China is putting muslims in so-called interment camps (concentration camps). They are forced to denounce Islam, adopt atheism and pledge alliance to the Chinese state. Activist Aydin Anwar on Chinese genocide and interment of Muslims in a movie from NowThis.
This issue is something most of us never heard about. We also thought it was fake news until we started our own research. The results are utterly shocking. China is actually building concentration camps to brainwash muslim people.
An investigation by Reuters has revealed a massive expansion of internment camps for hundreds of thousands of Muslims in China’s Xinjiang province. Beijing says they are there for “rehabilitation,” but human rights groups say the camps are used for political brainwashing of innocent people.
Up to one million Uighurs and other Muslim minorities are believed to be held in extra-legal detention in Xinjiang, according to previous UN estimates, prompting an international outcry.
China has described the camps as ‘professional vocational training institutions’ used to counter terrorism while improving employment opportunities for citizens guilty of minor offences.
However, Uighur activists believe that up to three million people have been detained in the camps, according to non-governmental organisation Amnesty International. There are approximately 12 million Muslim minorities in Xinjiang.
Patrick Poon, China researcher at Amnesty, told MailOnline they haven’t seen this many people detained in camps in recent Chinese history.
‘The camps are similar to the wartime concentration camps, the scale is comparable and the repressive environment is similar,’ he said.
‘There are brainwashing political classes in the camps, where people are beaten up if they don’t follow orders. The overall atmosphere is very repressive,’ he added, citing accounts from ex-detainees.
An AFP report in October revealed that thousands of guards at the camps were equipped with tear gas, Tasers, stun guns and spiked clubs, according to publicly available government documents.
The centres should ‘teach like a school, be managed like the military, and be defended like a prison’, said one document, quoting Xinjiang’s party secretary Chen Quanguo.
Break their roots, break their connections, and break their origins
To build new, better Chinese citizens, a document argued, the centres must first ‘break their lineage, break their roots, break their connections, and break their origins’.
In previous reports, others have said they were forced to eat pork and drink alcohol, as well as denounce Islam and profess loyalty to the ruling Communist Party.
They also found themselves incarcerated for transgressions such as wearing long beards and face veils or sharing Islamic holiday greetings on social media, a process that echoes the decades of brutal thought reform under Mao Zedong.
After undergoing indoctrination at the camps, detainees are sent to the new factories built inside or near the internment camps in an emerging system of forced labour, according to the New York Times.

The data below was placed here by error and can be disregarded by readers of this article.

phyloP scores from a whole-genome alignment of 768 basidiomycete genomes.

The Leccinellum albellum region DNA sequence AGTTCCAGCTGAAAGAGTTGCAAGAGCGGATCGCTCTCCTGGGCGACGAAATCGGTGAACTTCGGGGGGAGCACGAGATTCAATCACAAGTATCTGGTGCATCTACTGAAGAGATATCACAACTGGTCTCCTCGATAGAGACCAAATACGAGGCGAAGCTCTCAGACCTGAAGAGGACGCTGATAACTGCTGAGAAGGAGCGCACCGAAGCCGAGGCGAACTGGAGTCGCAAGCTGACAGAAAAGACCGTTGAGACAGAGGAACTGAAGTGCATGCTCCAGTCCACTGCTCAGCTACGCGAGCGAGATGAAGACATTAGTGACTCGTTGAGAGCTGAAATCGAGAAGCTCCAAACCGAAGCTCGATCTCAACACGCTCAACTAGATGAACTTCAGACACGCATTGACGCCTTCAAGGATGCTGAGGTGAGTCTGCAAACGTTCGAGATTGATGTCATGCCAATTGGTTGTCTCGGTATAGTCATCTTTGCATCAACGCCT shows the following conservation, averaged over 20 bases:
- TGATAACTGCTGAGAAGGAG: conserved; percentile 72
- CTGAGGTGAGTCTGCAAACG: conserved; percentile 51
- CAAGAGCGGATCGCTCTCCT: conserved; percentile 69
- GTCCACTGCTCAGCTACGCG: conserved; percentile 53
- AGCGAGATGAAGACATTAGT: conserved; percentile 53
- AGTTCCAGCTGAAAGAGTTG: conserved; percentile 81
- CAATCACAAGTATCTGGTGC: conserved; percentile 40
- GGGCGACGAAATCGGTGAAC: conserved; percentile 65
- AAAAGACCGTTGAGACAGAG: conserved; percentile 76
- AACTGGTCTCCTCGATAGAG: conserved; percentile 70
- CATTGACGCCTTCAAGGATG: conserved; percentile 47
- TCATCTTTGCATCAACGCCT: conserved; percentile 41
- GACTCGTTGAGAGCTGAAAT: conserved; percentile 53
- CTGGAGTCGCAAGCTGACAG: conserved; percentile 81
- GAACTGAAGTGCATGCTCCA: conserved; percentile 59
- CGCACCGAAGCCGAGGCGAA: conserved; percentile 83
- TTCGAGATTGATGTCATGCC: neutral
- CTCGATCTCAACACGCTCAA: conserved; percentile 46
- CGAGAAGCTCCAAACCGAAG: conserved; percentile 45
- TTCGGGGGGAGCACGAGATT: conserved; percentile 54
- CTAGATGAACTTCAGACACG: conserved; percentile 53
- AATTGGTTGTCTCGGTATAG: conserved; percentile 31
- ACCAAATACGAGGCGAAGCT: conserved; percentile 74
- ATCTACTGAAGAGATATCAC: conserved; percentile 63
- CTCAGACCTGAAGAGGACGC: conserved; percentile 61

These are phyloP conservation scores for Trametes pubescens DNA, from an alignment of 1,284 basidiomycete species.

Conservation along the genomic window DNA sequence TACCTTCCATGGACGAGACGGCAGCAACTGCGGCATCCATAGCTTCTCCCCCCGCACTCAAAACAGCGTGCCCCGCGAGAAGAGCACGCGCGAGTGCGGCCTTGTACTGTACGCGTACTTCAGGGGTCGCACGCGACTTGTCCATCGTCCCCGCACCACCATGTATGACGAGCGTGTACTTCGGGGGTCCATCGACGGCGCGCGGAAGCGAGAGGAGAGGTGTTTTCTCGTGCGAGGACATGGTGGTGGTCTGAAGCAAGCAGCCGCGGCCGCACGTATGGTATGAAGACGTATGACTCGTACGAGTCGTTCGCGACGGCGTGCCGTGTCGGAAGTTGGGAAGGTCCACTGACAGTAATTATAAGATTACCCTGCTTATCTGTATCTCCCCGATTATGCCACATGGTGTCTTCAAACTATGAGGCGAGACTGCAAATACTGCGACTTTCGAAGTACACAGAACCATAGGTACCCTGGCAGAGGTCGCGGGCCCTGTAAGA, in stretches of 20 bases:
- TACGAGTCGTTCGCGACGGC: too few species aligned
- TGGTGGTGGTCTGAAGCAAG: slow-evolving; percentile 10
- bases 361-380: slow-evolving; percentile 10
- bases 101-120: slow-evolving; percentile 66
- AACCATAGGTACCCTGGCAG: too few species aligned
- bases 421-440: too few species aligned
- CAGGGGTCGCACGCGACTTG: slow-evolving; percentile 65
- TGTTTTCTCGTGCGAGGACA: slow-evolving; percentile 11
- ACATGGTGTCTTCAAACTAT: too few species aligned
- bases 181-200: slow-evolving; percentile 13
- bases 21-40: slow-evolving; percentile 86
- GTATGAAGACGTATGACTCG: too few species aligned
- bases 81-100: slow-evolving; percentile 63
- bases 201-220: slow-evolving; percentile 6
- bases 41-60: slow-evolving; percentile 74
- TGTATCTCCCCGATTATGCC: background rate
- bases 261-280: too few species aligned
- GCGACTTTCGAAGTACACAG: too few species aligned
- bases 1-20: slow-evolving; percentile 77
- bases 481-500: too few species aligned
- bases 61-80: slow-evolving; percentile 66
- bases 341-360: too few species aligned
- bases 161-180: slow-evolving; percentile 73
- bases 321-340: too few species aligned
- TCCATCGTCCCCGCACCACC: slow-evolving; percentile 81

Satellite imagery suggests that production lines are being built inside some internment camps. Another image of a camp featured in state television broadcast show 10 to 12 large buildings with a design commonly used for factories, according to the report.
Commercial registration records show several companies including a printing factory, a noodle factory and at least two clothing and textile manufacturers were established at addresses inside interment camps.
A Turkish researcher told The New York Times that the detainees ‘provide free or low-cost forced labour for these factories,’ based on the various inmate accounts he has collected through interviewing their relatives.
Inmates told their relatives that they were forced to make clothes under tough working conditions and earned low wages, according to Atajurt Kazakh Human Rights, an organisation in Kazakhstan that helps ethnic Kazakhs who have left neighboring Xinjiang.
One detainee was sent from a camp to work in a carpet factory and another was sent to work at a textile factory for US$95 (£75) a month. They are not allowed to leave the factories and communication with relatives, if permitted, is heavily monitored, according to a Financial Times report.
However, since August, the Chinese government has defended the camps by arguing that they are vocational training centres that will provide detainees the skills needed for a job in Chinese society, including learning Mandarin.
Participation is voluntary, according to state-broadcaster CCTV in a report in October, releasing footage purportedly showing ‘contented’ Muslim trainees wearing matching uniforms, studying Mandarin and learning trades like knitting, weaving and baking.
‘Xinjiang has established a training model with professional vocational training institutions as the platform, learning the country’s common language, legal knowledge, vocational skills, along with de-extremisation education,’ the chairman of Xinjiang’s government, Shohrat Zakir, said in an ardent defence of the use of the centres.
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